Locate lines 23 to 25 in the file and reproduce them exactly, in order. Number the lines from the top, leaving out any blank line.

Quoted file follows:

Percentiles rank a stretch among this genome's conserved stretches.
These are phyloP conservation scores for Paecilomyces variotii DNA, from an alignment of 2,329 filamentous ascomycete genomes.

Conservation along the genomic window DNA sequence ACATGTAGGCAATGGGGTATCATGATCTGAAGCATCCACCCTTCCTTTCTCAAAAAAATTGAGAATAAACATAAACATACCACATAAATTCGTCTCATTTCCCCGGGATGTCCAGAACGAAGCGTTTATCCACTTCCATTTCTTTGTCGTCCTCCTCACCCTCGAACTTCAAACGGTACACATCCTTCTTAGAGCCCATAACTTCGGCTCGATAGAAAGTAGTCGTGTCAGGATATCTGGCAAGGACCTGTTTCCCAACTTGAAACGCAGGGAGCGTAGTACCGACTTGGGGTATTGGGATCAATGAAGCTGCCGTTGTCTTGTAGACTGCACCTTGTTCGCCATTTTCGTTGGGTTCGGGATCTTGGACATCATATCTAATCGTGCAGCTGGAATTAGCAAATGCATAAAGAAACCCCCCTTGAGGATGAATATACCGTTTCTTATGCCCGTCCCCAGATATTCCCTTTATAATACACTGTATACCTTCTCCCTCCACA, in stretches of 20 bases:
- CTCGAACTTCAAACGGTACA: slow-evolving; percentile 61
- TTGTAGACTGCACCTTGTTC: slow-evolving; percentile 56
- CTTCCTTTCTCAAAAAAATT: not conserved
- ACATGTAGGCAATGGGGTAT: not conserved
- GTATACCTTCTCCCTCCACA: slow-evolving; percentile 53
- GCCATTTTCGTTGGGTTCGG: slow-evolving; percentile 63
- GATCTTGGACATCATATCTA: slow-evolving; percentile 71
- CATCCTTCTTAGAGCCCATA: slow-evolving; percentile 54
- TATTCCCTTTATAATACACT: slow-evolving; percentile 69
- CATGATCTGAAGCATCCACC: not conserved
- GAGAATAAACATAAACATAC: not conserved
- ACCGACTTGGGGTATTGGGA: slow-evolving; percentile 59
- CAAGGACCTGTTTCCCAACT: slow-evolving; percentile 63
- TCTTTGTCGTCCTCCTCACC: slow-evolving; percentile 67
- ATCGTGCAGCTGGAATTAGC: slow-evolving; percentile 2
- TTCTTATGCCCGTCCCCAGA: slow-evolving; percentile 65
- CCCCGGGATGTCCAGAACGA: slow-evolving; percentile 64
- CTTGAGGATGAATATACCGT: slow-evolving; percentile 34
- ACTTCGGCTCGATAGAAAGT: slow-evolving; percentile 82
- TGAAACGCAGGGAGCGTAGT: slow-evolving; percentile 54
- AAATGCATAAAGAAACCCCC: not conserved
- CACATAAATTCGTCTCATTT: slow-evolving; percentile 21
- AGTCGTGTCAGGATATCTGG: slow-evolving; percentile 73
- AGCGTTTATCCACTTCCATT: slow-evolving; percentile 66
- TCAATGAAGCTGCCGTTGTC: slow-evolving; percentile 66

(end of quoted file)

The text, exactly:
- TGAAACGCAGGGAGCGTAGT: slow-evolving; percentile 54
- AAATGCATAAAGAAACCCCC: not conserved
- CACATAAATTCGTCTCATTT: slow-evolving; percentile 21